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Noteworthy Endeavors

  Lu-in Wang

Built-in Bias

Will we ever end discrimination?

Law Professor Lu-in Wang has spent many years immersed in research on antidiscrimination law, social psychology, and stereotyping. She is probably more determined than most to treat people fairly and equally, but even she wonders—as she looks out at the more than 80 students in her contracts class—Am I making unfair assumptions about the background and experiences of the young African American man who sits at the side of the room? Did gender bias lead me to soften my questions for the woman in the front row, yet grill the man who sits behind her?

Wang wonders—and worries—because she knows that, like everyone else, she is susceptible to acting on reflex and not reflection, to relying on stereotypes in deciding how to treat a person rather than on information and interaction specific to that individual. Wang’s recently published book Discrimination by Default: How Racism Becomes Routine (New York University Press) asserts that, while intentional discrimination certainly occurs, most people don’t deliberately discriminate. Rather, we often unintentionally discriminate because we fail to recognize our own reflexive biases in categorizing, judging, and interacting with people.

“Most people agree that we shouldn’t discriminate, but we do it even if we don’t realize it,” says Wang, who has been teaching at Pitt for 12 years. “Unintentional forms of discrimination pervade our society and are especially pernicious, because they both promote and conceal inequality.”

In fact, she compares our stubbornly rooted propensity for discrimination to the operating system of a computer, with its embedded default settings that guide the computer’s operation. The computer’s user hasn’t chosen the settings—they’re preset and operate automatically. The user may not even realize that there is a choice, that the settings can be changed. So, the preset settings—the defaults—become the accepted standard.

In particular, Wang has identified three “default” processes that help to sustain discrimination and inequality:

  1. Situational Racism happens when people who don’t consider themselves to be racist or sexist nevertheless do discriminate in situations that are ambiguous—where, for instance, their treatment of another person is not clearly negative or, even if it is clearly negative, might be explained on grounds other than race or gender. Is it discrimination, for example, not to help a stranger of color who is struggling with a clumsy load of groceries, or to deny a job interview to a woman who, while presenting some strong credentials, also has some weaker ones? Ambiguous situations such as these provide “cover” for discrimination, so that observers and even we ourselves may not realize we’re treating people differently based on race or gender.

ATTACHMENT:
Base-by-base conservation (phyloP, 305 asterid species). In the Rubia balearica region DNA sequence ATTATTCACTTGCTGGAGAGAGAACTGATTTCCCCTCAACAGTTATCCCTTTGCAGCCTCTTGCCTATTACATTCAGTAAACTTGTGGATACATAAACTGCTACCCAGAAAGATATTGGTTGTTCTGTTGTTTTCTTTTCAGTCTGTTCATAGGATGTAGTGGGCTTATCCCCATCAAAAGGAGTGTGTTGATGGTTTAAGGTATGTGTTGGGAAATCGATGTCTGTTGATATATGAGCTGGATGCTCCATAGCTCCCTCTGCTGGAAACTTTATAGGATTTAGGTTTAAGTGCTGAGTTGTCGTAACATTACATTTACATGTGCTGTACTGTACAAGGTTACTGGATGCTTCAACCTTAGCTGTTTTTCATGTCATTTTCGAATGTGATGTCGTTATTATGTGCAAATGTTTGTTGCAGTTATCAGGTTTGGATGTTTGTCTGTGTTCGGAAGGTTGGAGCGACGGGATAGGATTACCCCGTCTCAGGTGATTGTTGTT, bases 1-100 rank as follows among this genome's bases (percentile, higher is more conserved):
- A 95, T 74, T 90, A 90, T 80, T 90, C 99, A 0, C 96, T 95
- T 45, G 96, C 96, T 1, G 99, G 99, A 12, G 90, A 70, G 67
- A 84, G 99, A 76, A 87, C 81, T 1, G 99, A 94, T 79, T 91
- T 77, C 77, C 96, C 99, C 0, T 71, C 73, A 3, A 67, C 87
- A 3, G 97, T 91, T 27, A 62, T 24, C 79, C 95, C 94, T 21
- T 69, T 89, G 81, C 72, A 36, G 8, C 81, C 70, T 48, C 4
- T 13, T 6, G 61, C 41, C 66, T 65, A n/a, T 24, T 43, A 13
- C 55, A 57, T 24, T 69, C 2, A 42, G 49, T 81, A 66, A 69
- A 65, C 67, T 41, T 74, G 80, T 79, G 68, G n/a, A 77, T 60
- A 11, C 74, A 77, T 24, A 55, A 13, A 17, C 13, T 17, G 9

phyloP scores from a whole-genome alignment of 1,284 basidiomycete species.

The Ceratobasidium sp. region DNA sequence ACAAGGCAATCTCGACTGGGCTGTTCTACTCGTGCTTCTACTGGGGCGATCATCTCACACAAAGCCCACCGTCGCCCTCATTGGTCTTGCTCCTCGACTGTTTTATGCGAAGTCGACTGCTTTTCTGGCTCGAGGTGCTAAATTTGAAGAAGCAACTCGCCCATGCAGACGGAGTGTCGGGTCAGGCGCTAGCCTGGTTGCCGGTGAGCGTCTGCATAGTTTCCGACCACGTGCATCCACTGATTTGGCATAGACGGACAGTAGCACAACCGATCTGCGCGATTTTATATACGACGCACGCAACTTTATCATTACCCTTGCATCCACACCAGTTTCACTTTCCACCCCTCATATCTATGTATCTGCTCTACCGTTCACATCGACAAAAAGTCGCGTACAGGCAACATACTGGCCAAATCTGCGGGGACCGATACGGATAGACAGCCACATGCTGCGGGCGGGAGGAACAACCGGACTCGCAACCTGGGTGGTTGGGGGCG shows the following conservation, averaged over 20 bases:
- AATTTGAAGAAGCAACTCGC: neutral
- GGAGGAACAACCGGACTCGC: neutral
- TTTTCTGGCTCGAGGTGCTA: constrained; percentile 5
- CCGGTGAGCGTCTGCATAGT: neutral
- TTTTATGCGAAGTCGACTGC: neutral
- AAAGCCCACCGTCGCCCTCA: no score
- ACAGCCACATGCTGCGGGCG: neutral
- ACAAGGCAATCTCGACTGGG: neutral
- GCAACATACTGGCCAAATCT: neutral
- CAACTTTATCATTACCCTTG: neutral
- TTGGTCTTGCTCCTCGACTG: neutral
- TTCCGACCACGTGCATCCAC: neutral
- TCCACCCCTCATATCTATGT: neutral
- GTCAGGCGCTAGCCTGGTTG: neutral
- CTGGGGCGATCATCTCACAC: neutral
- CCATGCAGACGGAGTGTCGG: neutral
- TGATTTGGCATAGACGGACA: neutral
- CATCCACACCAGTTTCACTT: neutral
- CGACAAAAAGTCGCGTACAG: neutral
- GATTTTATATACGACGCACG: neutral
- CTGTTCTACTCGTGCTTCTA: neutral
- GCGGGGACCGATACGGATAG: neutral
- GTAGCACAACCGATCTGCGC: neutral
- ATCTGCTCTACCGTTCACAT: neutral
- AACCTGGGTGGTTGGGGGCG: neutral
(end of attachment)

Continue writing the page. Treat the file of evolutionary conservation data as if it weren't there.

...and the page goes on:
2. Self-fulfilling Stereotypes operate unconsciously to promote discrimination when unfounded and possibly erroneous assumptions about other people set in motion a chain of events that results in what appears to be objective evidence to support the initial assumption. For example, studies have shown we tend to assume that beautiful people are nicer than unattractive people, a stereotype that leads us to treat attractive individuals in a friendlier way that elicits warmer behavior in response—“proving” the expectation to be correct, while concealing the role it played in shaping the situation.

  3. Failures of Imagination cause us to overlook and accept the consequences of discrimination, because we have a hard time conceiving an alternative. In other words, over time it has become “normal” for us to see certain racial or ethnic groups suffer particular kinds of indignities—like being followed by security guards as they shop—on a regular basis. Because we don’t think twice, injustice becomes routine and accepted, itself a default setting.